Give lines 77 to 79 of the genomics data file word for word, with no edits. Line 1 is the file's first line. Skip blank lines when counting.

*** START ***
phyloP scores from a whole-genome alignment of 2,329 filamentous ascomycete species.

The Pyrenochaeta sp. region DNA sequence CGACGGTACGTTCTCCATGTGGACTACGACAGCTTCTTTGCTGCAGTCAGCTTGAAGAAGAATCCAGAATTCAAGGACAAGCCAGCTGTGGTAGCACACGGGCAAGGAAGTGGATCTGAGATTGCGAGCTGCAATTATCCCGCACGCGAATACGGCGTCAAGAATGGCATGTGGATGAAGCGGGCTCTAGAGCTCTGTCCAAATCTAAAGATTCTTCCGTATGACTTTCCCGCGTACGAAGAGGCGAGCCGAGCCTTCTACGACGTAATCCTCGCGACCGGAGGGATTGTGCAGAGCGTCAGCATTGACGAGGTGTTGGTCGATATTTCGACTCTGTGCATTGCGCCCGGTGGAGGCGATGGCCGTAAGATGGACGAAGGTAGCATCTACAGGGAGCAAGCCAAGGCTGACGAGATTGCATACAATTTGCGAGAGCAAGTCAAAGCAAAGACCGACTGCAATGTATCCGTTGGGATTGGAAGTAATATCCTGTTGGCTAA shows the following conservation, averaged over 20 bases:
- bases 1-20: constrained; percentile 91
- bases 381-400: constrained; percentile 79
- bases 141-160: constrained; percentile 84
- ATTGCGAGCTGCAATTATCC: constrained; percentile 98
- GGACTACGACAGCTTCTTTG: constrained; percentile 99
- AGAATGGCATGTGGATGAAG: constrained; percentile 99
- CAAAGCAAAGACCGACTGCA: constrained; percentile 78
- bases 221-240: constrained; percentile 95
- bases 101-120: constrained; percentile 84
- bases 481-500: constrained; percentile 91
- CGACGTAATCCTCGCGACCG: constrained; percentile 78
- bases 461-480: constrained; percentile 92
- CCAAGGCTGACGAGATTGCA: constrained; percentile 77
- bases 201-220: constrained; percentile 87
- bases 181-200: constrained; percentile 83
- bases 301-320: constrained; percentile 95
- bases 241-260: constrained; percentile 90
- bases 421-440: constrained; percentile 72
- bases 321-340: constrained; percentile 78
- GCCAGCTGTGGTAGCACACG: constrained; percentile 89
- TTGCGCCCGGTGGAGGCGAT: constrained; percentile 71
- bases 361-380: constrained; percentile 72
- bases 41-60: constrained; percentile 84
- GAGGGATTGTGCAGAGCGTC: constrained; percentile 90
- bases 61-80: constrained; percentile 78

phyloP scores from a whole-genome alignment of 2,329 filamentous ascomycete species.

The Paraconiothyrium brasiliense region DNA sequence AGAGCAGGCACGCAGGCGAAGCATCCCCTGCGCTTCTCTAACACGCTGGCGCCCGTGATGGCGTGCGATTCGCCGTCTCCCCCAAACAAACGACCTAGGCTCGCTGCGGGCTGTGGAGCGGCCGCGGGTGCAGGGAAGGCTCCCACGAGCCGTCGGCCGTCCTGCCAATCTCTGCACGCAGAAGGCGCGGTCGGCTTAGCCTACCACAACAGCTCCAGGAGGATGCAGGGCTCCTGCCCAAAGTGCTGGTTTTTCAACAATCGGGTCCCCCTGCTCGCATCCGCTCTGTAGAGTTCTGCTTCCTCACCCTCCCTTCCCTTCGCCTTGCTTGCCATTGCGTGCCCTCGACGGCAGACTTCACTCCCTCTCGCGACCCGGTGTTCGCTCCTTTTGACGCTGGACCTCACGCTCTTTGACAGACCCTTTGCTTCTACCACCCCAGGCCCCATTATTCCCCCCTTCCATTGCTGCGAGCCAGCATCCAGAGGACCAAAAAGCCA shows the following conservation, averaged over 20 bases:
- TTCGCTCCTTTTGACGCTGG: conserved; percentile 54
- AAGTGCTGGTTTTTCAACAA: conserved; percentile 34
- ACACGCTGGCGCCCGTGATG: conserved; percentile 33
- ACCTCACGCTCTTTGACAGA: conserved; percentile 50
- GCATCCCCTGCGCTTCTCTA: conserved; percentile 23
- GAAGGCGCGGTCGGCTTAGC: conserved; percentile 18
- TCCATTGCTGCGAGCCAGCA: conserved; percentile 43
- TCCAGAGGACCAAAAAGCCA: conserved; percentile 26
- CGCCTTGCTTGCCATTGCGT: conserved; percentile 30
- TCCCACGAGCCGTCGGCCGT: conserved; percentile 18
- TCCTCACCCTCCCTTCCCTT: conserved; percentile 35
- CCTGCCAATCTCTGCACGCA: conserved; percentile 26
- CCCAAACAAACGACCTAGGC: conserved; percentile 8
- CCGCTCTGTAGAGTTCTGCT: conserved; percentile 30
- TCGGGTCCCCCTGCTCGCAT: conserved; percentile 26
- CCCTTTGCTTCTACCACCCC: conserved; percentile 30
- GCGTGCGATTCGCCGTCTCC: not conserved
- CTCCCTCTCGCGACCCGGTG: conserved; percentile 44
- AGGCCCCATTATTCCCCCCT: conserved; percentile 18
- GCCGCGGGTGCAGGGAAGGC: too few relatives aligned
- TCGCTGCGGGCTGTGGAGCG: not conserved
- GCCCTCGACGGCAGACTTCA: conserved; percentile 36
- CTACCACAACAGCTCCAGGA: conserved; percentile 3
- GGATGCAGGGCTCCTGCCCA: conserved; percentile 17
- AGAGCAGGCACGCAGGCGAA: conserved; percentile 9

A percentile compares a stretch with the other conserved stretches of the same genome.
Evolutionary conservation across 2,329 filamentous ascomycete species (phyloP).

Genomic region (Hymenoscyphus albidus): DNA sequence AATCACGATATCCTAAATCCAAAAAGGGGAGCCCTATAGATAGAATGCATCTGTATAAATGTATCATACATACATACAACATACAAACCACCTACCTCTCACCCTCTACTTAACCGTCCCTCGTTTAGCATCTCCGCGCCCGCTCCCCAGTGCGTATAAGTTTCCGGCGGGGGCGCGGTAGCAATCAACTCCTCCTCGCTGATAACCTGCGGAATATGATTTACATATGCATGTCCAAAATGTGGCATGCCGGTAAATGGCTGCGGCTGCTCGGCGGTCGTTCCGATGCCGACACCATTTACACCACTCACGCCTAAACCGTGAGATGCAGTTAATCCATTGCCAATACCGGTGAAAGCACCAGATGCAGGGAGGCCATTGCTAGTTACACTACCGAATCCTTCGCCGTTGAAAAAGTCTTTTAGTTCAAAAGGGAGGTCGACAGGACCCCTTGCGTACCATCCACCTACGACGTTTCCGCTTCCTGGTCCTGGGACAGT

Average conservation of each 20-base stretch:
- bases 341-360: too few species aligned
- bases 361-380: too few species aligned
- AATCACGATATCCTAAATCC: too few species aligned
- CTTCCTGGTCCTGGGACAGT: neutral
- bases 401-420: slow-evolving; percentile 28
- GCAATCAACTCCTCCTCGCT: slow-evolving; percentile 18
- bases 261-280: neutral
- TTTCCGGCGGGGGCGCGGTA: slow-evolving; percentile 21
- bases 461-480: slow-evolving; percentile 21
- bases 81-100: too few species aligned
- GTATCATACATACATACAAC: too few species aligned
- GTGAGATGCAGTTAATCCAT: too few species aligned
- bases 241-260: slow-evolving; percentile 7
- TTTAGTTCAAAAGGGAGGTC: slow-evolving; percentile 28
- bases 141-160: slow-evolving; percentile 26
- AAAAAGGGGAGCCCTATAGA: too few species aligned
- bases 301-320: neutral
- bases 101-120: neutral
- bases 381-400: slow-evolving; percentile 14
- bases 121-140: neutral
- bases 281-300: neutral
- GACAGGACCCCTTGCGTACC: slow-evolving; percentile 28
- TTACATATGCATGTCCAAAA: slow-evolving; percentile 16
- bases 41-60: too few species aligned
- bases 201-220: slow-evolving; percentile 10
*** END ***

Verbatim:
- bases 381-400: slow-evolving; percentile 14
- bases 121-140: neutral
- bases 281-300: neutral